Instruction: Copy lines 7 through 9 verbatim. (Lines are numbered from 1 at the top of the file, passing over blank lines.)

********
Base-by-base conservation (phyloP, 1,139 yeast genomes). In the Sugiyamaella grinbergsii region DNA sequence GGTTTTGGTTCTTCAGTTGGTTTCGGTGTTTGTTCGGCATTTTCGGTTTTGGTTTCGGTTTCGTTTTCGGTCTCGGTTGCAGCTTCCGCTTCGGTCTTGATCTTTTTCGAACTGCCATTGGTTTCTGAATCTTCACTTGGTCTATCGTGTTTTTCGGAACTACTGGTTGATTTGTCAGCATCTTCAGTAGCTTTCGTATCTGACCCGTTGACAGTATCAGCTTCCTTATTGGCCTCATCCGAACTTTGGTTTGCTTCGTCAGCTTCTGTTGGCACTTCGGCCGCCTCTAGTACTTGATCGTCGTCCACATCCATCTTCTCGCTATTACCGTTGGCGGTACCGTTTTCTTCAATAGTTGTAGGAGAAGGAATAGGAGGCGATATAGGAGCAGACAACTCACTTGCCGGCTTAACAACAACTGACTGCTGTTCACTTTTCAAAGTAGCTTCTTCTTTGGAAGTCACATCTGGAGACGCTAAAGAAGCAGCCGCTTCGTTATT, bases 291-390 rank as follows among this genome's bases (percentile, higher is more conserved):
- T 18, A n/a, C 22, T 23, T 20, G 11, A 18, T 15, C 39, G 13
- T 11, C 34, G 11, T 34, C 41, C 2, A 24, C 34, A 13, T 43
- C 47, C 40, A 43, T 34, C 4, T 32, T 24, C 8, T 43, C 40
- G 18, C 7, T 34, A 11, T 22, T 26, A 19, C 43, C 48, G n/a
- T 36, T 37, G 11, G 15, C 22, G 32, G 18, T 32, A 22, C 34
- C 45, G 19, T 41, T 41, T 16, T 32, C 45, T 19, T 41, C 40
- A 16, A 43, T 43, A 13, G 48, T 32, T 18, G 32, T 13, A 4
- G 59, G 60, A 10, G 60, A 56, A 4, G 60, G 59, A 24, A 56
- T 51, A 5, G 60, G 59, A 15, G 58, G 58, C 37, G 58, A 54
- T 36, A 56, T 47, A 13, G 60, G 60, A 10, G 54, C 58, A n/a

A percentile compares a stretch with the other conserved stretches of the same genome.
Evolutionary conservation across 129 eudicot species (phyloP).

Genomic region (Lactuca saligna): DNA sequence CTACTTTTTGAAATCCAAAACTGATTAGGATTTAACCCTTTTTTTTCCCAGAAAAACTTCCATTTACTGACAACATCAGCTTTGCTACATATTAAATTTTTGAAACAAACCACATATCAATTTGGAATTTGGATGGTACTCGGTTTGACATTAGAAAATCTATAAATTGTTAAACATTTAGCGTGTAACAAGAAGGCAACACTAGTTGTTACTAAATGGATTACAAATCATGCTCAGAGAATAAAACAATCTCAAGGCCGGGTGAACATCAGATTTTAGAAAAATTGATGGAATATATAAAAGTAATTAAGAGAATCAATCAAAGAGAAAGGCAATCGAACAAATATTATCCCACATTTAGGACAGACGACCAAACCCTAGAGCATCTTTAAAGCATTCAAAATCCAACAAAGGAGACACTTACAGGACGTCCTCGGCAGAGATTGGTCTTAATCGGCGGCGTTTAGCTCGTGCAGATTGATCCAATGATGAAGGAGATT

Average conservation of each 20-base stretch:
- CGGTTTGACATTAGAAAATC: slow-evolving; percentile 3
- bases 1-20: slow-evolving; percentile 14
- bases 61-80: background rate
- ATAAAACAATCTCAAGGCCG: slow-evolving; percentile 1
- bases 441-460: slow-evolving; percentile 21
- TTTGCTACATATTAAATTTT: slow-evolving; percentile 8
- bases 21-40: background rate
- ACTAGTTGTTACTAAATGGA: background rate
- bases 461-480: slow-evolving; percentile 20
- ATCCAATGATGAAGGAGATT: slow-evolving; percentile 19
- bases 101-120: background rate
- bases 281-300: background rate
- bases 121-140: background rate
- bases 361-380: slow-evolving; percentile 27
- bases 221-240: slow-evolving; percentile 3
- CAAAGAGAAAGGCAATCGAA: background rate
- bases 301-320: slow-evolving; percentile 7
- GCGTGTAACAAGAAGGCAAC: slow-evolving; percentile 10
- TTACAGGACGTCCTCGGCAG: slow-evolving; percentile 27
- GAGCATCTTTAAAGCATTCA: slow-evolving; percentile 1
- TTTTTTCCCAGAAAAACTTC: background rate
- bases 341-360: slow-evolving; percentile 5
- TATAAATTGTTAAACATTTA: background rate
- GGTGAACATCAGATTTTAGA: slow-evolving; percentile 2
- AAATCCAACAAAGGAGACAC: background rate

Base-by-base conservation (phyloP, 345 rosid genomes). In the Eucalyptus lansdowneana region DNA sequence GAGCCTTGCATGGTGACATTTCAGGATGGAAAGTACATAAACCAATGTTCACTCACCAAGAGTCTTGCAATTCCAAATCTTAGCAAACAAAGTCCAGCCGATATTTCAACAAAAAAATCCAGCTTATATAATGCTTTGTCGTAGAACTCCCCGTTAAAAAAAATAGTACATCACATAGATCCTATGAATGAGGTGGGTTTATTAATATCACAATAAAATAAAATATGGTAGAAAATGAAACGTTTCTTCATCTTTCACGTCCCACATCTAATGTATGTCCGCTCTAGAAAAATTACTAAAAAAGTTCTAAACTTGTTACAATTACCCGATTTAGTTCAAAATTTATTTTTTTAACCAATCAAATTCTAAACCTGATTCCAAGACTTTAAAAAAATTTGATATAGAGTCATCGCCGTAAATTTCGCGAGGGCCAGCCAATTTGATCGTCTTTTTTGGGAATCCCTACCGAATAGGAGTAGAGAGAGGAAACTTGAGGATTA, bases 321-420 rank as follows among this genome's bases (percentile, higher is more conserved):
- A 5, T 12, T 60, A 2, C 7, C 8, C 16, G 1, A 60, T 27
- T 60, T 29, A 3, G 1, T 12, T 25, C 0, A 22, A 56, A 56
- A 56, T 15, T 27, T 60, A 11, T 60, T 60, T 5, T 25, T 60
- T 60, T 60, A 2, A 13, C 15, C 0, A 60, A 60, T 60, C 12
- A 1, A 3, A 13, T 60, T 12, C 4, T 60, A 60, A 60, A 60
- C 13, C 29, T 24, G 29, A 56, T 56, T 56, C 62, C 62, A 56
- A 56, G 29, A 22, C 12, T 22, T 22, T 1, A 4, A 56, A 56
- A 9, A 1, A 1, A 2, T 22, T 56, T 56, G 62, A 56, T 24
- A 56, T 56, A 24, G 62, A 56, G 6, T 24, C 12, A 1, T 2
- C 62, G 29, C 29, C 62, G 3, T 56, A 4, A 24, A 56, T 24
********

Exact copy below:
- C 45, G 19, T 41, T 41, T 16, T 32, C 45, T 19, T 41, C 40
- A 16, A 43, T 43, A 13, G 48, T 32, T 18, G 32, T 13, A 4
- G 59, G 60, A 10, G 60, A 56, A 4, G 60, G 59, A 24, A 56